Once you have taken the necessary steps to authenticate consumers that fall within the appropriate legal jurisdictions, Adobe Experience Platform Privacy Service allows you to submit consumer privacy requests to compatible Experience Cloud applications. See the Privacy Service overview for more information. For information on how your particular Experience Cloud applications can honor privacy requests, please refer to the guide on Privacy Service and Experience Cloud applications.

NOTE

Further guidance from the California regulator is still forthcoming as to which types of data are eligible for consumer privacy requests.

CCPA questions

The following questions relate specifically to the CCPA.

How do CCPA’s different roles and responsibilities apply to Experience Cloud?

As defined by CCPA, the following roles apply to Adobe and its customers:

  • Adobe customers (the party requesting the collection and use of personal information from California residents) would be considered a Business.
  • Adobe, in its role of providing the service, would be considered a Service Provider.

As a Service Provider, Adobe collects and processes personal information on behalf of the Business and is contractually bound to use that information only for the specific purposes set out in the agreement.

Given this relationship and Adobe’s contract language, disclosures to Adobe likely would not be considered a “sale” for which businesses would need to provide notice and request consent.

However, Adobe services may be used to enable certain data sharing and transfers to third parties. These third-party transfers could be considered a “sale” and legally require disclosure and consent. Customers should work with their legal counsel to evaluate specific use cases to assess applicable requirements.

Does Adobe offer other tools that may be helpful in addressing CCPA requirements?

Adobe Experience Cloud applications provide data management and governance functions that can be helpful for companies’ privacy needs. Among these tools are data usage labeling, role-based access controls, IP obfuscation, and hashing capabilities.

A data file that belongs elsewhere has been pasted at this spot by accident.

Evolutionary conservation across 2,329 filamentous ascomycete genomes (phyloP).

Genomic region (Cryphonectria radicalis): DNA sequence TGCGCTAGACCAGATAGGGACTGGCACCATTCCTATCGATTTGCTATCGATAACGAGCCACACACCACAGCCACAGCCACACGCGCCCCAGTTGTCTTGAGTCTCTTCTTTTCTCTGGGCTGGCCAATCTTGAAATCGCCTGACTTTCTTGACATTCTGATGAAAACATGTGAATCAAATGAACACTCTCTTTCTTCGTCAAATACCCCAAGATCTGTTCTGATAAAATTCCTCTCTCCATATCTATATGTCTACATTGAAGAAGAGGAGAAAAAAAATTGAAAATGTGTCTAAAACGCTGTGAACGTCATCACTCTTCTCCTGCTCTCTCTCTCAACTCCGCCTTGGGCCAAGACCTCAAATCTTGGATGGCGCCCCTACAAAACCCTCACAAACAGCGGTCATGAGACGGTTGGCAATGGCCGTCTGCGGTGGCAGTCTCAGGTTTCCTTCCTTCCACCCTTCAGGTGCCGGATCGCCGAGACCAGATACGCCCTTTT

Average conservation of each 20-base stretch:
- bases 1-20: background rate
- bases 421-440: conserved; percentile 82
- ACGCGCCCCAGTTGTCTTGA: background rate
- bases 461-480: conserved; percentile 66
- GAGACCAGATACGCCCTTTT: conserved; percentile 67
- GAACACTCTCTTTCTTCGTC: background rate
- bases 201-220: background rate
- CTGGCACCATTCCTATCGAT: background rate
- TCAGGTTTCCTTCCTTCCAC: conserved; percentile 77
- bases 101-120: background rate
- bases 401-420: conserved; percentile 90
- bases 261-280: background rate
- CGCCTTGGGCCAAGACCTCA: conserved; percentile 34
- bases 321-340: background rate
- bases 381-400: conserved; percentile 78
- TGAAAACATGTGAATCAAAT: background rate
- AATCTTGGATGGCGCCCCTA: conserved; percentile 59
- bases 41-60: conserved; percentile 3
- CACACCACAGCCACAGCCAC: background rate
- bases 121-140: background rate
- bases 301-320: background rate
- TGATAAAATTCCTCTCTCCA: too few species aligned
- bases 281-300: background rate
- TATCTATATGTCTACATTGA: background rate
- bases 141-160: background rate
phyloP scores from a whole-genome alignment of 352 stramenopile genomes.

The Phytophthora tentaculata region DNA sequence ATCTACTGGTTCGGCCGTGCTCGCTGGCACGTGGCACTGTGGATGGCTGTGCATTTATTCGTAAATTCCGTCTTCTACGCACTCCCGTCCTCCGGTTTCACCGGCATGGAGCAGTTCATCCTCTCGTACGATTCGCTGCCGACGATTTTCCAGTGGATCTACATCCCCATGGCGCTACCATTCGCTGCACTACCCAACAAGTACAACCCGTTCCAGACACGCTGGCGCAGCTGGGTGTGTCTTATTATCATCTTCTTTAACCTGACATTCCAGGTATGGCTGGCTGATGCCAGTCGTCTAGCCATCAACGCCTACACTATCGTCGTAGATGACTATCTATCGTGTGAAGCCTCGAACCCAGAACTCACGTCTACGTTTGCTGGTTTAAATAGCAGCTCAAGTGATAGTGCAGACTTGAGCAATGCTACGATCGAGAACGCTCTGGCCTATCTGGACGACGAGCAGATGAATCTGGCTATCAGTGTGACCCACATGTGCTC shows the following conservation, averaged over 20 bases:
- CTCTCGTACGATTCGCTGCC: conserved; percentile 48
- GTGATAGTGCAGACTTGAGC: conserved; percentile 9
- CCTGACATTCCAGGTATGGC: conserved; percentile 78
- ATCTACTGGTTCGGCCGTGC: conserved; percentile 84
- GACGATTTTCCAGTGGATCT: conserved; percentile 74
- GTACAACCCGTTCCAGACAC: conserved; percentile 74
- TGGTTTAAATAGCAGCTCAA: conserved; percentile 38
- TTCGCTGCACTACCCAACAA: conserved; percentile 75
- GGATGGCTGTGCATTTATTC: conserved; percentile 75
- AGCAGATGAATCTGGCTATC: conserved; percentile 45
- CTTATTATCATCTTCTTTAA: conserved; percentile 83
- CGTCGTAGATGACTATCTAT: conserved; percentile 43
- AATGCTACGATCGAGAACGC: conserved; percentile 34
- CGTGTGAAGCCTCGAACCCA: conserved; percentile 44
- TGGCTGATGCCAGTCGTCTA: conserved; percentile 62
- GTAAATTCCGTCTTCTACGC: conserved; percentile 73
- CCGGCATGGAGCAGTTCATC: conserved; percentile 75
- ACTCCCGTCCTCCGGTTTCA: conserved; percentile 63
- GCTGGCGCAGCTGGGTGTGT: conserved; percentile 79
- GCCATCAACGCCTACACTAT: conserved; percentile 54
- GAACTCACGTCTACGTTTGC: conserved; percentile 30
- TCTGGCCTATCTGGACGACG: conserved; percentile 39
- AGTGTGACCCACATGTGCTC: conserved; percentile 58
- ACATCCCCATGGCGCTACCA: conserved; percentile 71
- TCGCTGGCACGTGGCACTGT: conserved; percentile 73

Adobe has received various certifications of its privacy and security practices, such as an ISO 27001 certification and a TrustArc GDPR validation.

GDPR questions

The following questions relate specifically to the GDPR.

What is the difference between a regulation and a directive?

A regulation is a binding legislative act and must be applied in its entirety across the EU. A directive is a legislative act that sets out a goal that all EU countries must achieve, but it is up to the individual countries to decide how.

It is important to note that the GDPR is a regulation, in contrast the the previous legislation (the Data Protection Directive), which is a directive.

How does GDPR affect policy surrounding data breaches?

Proposed regulations surrounding data breaches primarily relate to the notification policies of companies that have been breached. Data breaches which may pose a risk to individuals must be notified to the data protection authority within 72 hours and to affected individuals without undue delay.

PDPA questions

The following questions relate specifically to the PDPA.

What constitutes sensitive personal data?

The PDPA provides stringent requirements for the collection and storage of sensitive personal data which includes personal data pertaining to: racial or ethnic origin, political opinions, religious or philosophical beliefs, criminal records, trade union memberships, genetic data, biometric data, health records, and sexual orientation or preferences.